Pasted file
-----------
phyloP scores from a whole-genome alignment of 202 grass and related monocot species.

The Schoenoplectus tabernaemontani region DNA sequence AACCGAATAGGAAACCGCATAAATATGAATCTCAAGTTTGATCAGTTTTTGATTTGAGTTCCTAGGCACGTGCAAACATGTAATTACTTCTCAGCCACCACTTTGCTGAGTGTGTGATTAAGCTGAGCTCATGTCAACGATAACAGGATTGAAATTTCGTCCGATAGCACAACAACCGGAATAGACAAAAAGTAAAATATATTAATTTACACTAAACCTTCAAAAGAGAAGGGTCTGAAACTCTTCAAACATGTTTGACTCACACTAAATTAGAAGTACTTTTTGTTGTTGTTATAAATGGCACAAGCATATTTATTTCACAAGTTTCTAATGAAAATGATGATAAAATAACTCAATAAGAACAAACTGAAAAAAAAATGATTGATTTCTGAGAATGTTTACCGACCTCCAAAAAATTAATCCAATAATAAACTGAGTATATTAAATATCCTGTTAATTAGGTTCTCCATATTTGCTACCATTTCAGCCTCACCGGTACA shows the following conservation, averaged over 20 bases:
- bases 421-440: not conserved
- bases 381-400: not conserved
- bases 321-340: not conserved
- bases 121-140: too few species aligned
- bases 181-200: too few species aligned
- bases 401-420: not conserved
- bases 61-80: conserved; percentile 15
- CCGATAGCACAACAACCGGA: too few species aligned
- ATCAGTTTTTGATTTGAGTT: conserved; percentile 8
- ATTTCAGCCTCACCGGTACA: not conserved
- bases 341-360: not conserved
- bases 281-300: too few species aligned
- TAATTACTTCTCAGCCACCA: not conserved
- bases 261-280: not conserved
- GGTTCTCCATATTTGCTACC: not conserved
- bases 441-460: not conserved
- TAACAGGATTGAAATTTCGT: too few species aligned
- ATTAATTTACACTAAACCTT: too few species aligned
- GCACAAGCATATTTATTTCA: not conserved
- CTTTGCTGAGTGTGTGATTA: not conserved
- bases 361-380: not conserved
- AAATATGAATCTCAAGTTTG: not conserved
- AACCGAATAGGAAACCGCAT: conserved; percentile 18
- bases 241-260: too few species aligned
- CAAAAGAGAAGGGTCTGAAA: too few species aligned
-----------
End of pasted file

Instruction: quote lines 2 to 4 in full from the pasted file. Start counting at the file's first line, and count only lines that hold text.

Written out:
The Schoenoplectus tabernaemontani region DNA sequence AACCGAATAGGAAACCGCATAAATATGAATCTCAAGTTTGATCAGTTTTTGATTTGAGTTCCTAGGCACGTGCAAACATGTAATTACTTCTCAGCCACCACTTTGCTGAGTGTGTGATTAAGCTGAGCTCATGTCAACGATAACAGGATTGAAATTTCGTCCGATAGCACAACAACCGGAATAGACAAAAAGTAAAATATATTAATTTACACTAAACCTTCAAAAGAGAAGGGTCTGAAACTCTTCAAACATGTTTGACTCACACTAAATTAGAAGTACTTTTTGTTGTTGTTATAAATGGCACAAGCATATTTATTTCACAAGTTTCTAATGAAAATGATGATAAAATAACTCAATAAGAACAAACTGAAAAAAAAATGATTGATTTCTGAGAATGTTTACCGACCTCCAAAAAATTAATCCAATAATAAACTGAGTATATTAAATATCCTGTTAATTAGGTTCTCCATATTTGCTACCATTTCAGCCTCACCGGTACA shows the following conservation, averaged over 20 bases:
- bases 421-440: not conserved
- bases 381-400: not conserved